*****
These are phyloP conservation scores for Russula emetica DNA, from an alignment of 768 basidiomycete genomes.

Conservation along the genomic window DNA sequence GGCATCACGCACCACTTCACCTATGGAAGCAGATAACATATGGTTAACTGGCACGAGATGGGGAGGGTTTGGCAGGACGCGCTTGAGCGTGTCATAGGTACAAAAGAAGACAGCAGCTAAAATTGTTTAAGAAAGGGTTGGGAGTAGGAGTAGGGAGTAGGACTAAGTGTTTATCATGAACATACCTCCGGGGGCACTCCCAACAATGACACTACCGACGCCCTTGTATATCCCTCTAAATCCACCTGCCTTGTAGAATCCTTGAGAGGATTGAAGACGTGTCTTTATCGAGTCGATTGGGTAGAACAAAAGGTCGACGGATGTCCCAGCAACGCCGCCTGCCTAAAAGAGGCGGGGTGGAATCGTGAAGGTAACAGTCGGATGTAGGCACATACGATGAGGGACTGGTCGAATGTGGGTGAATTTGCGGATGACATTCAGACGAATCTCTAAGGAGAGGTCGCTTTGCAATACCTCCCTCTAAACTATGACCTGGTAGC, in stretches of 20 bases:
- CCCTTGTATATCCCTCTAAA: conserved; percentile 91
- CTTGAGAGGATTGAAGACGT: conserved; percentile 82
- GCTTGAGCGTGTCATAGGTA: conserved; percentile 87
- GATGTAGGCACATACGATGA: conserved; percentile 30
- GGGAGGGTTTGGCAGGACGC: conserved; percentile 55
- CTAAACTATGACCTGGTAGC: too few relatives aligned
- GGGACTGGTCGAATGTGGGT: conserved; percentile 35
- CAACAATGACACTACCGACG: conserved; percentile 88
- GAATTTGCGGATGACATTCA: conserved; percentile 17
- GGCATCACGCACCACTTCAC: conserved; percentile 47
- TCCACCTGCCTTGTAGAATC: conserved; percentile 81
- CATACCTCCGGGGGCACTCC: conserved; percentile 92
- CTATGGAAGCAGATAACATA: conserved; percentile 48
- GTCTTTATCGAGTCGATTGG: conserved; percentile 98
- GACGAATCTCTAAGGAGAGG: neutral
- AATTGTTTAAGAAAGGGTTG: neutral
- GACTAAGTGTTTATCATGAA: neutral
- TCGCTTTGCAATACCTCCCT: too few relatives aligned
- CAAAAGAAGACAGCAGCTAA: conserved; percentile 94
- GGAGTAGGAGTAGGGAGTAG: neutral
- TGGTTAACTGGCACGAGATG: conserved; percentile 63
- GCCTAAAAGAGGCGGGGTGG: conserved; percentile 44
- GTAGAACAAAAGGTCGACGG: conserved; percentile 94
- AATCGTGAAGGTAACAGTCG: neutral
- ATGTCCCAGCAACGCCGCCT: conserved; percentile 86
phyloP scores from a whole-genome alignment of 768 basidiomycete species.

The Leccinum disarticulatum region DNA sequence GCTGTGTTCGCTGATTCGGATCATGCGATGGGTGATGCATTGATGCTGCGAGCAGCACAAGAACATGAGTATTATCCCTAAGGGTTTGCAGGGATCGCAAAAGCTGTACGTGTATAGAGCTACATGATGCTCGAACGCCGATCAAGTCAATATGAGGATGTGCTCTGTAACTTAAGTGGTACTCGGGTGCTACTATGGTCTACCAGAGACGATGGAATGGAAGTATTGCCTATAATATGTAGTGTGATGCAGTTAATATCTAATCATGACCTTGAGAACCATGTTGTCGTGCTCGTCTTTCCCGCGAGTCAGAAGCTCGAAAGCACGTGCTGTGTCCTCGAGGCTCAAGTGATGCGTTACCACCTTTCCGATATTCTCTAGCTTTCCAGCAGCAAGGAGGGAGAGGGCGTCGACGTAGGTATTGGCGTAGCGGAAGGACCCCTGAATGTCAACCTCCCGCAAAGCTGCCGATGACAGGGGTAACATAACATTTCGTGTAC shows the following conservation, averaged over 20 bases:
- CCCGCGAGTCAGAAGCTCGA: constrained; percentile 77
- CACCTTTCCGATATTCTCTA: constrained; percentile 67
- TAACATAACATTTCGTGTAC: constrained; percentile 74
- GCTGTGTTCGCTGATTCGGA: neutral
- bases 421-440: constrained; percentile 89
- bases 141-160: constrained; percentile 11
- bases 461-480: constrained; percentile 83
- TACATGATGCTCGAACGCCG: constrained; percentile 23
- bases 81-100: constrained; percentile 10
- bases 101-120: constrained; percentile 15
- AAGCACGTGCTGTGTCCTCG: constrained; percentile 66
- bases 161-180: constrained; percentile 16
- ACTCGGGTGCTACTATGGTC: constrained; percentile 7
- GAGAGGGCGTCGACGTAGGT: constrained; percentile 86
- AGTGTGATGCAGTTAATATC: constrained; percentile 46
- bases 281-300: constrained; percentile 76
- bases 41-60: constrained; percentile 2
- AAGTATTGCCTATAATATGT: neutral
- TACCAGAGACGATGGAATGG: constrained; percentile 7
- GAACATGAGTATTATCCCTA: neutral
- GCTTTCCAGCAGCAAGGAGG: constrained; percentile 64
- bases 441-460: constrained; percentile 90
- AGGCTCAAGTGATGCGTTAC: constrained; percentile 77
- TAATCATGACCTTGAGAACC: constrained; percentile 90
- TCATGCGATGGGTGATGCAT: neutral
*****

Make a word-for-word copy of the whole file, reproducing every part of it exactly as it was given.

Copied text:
These are phyloP conservation scores for Russula emetica DNA, from an alignment of 768 basidiomycete genomes.

Conservation along the genomic window DNA sequence GGCATCACGCACCACTTCACCTATGGAAGCAGATAACATATGGTTAACTGGCACGAGATGGGGAGGGTTTGGCAGGACGCGCTTGAGCGTGTCATAGGTACAAAAGAAGACAGCAGCTAAAATTGTTTAAGAAAGGGTTGGGAGTAGGAGTAGGGAGTAGGACTAAGTGTTTATCATGAACATACCTCCGGGGGCACTCCCAACAATGACACTACCGACGCCCTTGTATATCCCTCTAAATCCACCTGCCTTGTAGAATCCTTGAGAGGATTGAAGACGTGTCTTTATCGAGTCGATTGGGTAGAACAAAAGGTCGACGGATGTCCCAGCAACGCCGCCTGCCTAAAAGAGGCGGGGTGGAATCGTGAAGGTAACAGTCGGATGTAGGCACATACGATGAGGGACTGGTCGAATGTGGGTGAATTTGCGGATGACATTCAGACGAATCTCTAAGGAGAGGTCGCTTTGCAATACCTCCCTCTAAACTATGACCTGGTAGC, in stretches of 20 bases:
- CCCTTGTATATCCCTCTAAA: conserved; percentile 91
- CTTGAGAGGATTGAAGACGT: conserved; percentile 82
- GCTTGAGCGTGTCATAGGTA: conserved; percentile 87
- GATGTAGGCACATACGATGA: conserved; percentile 30
- GGGAGGGTTTGGCAGGACGC: conserved; percentile 55
- CTAAACTATGACCTGGTAGC: too few relatives aligned
- GGGACTGGTCGAATGTGGGT: conserved; percentile 35
- CAACAATGACACTACCGACG: conserved; percentile 88
- GAATTTGCGGATGACATTCA: conserved; percentile 17
- GGCATCACGCACCACTTCAC: conserved; percentile 47
- TCCACCTGCCTTGTAGAATC: conserved; percentile 81
- CATACCTCCGGGGGCACTCC: conserved; percentile 92
- CTATGGAAGCAGATAACATA: conserved; percentile 48
- GTCTTTATCGAGTCGATTGG: conserved; percentile 98
- GACGAATCTCTAAGGAGAGG: neutral
- AATTGTTTAAGAAAGGGTTG: neutral
- GACTAAGTGTTTATCATGAA: neutral
- TCGCTTTGCAATACCTCCCT: too few relatives aligned
- CAAAAGAAGACAGCAGCTAA: conserved; percentile 94
- GGAGTAGGAGTAGGGAGTAG: neutral
- TGGTTAACTGGCACGAGATG: conserved; percentile 63
- GCCTAAAAGAGGCGGGGTGG: conserved; percentile 44
- GTAGAACAAAAGGTCGACGG: conserved; percentile 94
- AATCGTGAAGGTAACAGTCG: neutral
- ATGTCCCAGCAACGCCGCCT: conserved; percentile 86
phyloP scores from a whole-genome alignment of 768 basidiomycete species.

The Leccinum disarticulatum region DNA sequence GCTGTGTTCGCTGATTCGGATCATGCGATGGGTGATGCATTGATGCTGCGAGCAGCACAAGAACATGAGTATTATCCCTAAGGGTTTGCAGGGATCGCAAAAGCTGTACGTGTATAGAGCTACATGATGCTCGAACGCCGATCAAGTCAATATGAGGATGTGCTCTGTAACTTAAGTGGTACTCGGGTGCTACTATGGTCTACCAGAGACGATGGAATGGAAGTATTGCCTATAATATGTAGTGTGATGCAGTTAATATCTAATCATGACCTTGAGAACCATGTTGTCGTGCTCGTCTTTCCCGCGAGTCAGAAGCTCGAAAGCACGTGCTGTGTCCTCGAGGCTCAAGTGATGCGTTACCACCTTTCCGATATTCTCTAGCTTTCCAGCAGCAAGGAGGGAGAGGGCGTCGACGTAGGTATTGGCGTAGCGGAAGGACCCCTGAATGTCAACCTCCCGCAAAGCTGCCGATGACAGGGGTAACATAACATTTCGTGTAC shows the following conservation, averaged over 20 bases:
- CCCGCGAGTCAGAAGCTCGA: constrained; percentile 77
- CACCTTTCCGATATTCTCTA: constrained; percentile 67
- TAACATAACATTTCGTGTAC: constrained; percentile 74
- GCTGTGTTCGCTGATTCGGA: neutral
- bases 421-440: constrained; percentile 89
- bases 141-160: constrained; percentile 11
- bases 461-480: constrained; percentile 83
- TACATGATGCTCGAACGCCG: constrained; percentile 23
- bases 81-100: constrained; percentile 10
- bases 101-120: constrained; percentile 15
- AAGCACGTGCTGTGTCCTCG: constrained; percentile 66
- bases 161-180: constrained; percentile 16
- ACTCGGGTGCTACTATGGTC: constrained; percentile 7
- GAGAGGGCGTCGACGTAGGT: constrained; percentile 86
- AGTGTGATGCAGTTAATATC: constrained; percentile 46
- bases 281-300: constrained; percentile 76
- bases 41-60: constrained; percentile 2
- AAGTATTGCCTATAATATGT: neutral
- TACCAGAGACGATGGAATGG: constrained; percentile 7
- GAACATGAGTATTATCCCTA: neutral
- GCTTTCCAGCAGCAAGGAGG: constrained; percentile 64
- bases 441-460: constrained; percentile 90
- AGGCTCAAGTGATGCGTTAC: constrained; percentile 77
- TAATCATGACCTTGAGAACC: constrained; percentile 90
- TCATGCGATGGGTGATGCAT: neutral